Although it is to be feared that trustworthy information as to the ultimate destination of Andree's balloon may never be gained, yet we may safely state that his ever famous, though regrettable, voyage was the longest in duration ever attained. At the end of 48 hours his vessel would seem to have been still well up and going strong. The only other previous voyage that had in duration of travel approached this record was that made by M. Mallet, in 1892, and maintained for 36 hours. Next we may mention that of M. Herve, in 1886, occupying 24 1/2 hours, which feat, however, was almost equal led by the great Leipzig balloon in 1897, which, with eight people in the car, remained up for 24 1/4 hours, and did not touch earth till 1,032 miles had been traversed.

The fabric of Andree's balloon may not be considered to have been the best for such an exceptional purpose. Dismissing considerations of cost, goldbeaters' skin would doubtless have been more suitable. The military balloons at Aldershot are made of this, and one such balloon has been known to remain inflated for three months with very little loss. It is conceivable, therefore, that the chances of the voyagers, whose ultimate safety depended so largely upon the staying power of their aerial vessel, might have been considerably increased.

One other expedient, wholly impracticable, but often seriously discussed, may be briefly referred to, namely, the idea of taking up apparatus for pumping gas into metal receivers as the voyage proceeds, in order to raise or lower a balloon, and in this way to prolong its life. Mr. Wenham has investigated the point with his usual painstaking care, and reduced its absurdity to a simple calculation, which should serve to banish for good such a mere extravagant theory.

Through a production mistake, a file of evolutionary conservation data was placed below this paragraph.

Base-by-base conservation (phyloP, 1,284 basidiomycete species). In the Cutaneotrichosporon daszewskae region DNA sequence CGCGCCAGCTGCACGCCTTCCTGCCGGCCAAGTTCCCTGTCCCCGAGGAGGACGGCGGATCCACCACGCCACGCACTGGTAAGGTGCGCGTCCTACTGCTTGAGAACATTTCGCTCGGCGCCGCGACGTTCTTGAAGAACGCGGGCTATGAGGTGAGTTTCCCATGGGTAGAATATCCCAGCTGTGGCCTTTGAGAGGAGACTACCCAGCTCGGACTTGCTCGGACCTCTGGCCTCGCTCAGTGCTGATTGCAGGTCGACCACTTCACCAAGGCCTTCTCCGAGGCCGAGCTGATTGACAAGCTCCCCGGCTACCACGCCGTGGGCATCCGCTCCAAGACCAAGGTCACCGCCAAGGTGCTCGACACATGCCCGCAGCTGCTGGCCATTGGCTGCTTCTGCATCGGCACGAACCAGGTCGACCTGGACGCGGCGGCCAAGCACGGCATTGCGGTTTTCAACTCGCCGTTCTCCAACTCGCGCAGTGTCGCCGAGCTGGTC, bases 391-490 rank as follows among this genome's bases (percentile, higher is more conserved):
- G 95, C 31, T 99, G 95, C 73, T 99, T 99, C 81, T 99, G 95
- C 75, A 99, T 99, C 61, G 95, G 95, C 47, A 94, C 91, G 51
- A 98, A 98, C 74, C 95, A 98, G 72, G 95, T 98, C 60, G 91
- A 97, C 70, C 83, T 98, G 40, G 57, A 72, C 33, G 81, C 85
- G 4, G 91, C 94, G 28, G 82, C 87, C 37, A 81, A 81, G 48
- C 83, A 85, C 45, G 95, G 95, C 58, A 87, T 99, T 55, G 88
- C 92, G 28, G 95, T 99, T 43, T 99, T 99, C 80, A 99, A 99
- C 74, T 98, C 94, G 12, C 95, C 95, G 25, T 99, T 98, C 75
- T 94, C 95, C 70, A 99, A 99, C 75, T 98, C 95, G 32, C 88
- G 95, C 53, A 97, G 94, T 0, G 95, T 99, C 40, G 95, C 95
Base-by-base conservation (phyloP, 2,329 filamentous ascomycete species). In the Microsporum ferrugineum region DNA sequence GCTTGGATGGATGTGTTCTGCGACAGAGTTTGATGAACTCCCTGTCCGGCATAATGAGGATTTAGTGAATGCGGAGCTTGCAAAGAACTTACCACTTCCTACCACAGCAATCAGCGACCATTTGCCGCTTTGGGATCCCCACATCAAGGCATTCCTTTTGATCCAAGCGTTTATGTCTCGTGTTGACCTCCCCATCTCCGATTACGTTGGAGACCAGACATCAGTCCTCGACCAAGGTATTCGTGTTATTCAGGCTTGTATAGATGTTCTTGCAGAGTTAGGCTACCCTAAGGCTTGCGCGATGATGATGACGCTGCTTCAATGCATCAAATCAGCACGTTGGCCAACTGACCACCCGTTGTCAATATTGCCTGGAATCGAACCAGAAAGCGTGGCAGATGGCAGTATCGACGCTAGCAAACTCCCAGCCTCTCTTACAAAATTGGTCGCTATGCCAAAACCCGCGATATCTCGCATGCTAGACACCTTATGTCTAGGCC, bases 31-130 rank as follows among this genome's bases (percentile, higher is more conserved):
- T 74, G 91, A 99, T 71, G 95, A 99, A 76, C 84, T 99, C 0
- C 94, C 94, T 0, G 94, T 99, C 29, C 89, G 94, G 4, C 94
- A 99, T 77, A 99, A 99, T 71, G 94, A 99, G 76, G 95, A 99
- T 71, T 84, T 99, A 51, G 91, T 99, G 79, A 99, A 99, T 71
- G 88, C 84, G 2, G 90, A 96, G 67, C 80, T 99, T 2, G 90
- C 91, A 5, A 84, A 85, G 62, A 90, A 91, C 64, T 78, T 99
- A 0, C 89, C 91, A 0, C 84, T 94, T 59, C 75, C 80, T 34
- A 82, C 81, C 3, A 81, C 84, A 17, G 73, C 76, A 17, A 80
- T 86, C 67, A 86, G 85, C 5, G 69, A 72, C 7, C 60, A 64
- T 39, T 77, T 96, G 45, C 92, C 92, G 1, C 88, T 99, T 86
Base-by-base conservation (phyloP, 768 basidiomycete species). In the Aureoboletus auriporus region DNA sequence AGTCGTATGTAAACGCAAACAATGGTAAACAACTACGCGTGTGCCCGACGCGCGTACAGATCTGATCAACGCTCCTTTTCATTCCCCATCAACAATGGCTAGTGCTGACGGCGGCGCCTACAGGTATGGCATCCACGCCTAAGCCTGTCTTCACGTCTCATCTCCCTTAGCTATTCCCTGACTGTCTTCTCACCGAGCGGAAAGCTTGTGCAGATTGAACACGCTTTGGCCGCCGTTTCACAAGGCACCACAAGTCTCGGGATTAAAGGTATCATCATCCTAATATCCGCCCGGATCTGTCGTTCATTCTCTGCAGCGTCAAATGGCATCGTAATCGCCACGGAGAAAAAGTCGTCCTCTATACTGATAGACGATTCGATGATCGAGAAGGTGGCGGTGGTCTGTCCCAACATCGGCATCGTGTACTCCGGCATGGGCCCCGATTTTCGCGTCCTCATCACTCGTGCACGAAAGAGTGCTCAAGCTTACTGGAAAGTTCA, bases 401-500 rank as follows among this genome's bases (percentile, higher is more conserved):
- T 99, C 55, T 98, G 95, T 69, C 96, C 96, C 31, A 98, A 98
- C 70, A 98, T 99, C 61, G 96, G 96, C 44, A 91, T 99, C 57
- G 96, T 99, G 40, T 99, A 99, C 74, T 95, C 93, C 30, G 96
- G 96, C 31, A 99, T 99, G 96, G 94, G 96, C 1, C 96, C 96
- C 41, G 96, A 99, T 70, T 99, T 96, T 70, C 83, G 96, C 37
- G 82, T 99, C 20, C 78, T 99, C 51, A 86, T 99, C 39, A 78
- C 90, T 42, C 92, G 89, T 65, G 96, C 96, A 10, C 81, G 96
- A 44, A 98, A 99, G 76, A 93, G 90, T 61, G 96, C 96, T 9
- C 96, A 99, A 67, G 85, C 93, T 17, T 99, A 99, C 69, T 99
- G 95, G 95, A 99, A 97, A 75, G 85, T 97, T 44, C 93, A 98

Suppose, he says, the gas were compressed to one-twentieth part of its bulk, which would mean a pressure within its receiver of 300 lbs. per square inch, and that each receiver had a capacity of 1 cubic foot, while for safety sake it was made of steel plates one-twentieth of an inch thick, then each receiver would weigh 10 lbs., and to liberate 1,000 feet clearly a weight of 500 lbs. would have to be taken up. Now, when it is considered that 1,000 cubic feet of hydrogen will only lift 72 lbs., the scheme begins to look hope less enough. But when the question of the pumping apparatus, to be worked by hand, is contemplated the difficulties introduced become yet more insuperable. The only feasible suggestion with respect the use of compressed gas is that of taking on board charged cylinders under high pressure, which, after being discharged to supply the leakage of the balloon could, in an uninhabited country, be cast out as ballast last. It will need no pointing out, however, that such an idea would be practically as futile as another which has gravely been recommended, namely, that of heating the gas of the balloon by a Davy lamp, so as to increase its buoyancy at will. Major Baden-Powell has aptly described this as resembling "an attempt to warm a large hall with a small spirit lamp.'

In any future attempt to reach the Pole by balloon it is not unreasonable to suppose that wireless telegraphy will be put in practice to maintain communication with the base. The writer's personal experience of the possibilities afforded by this mode of communication, yet in its infancy, will be given.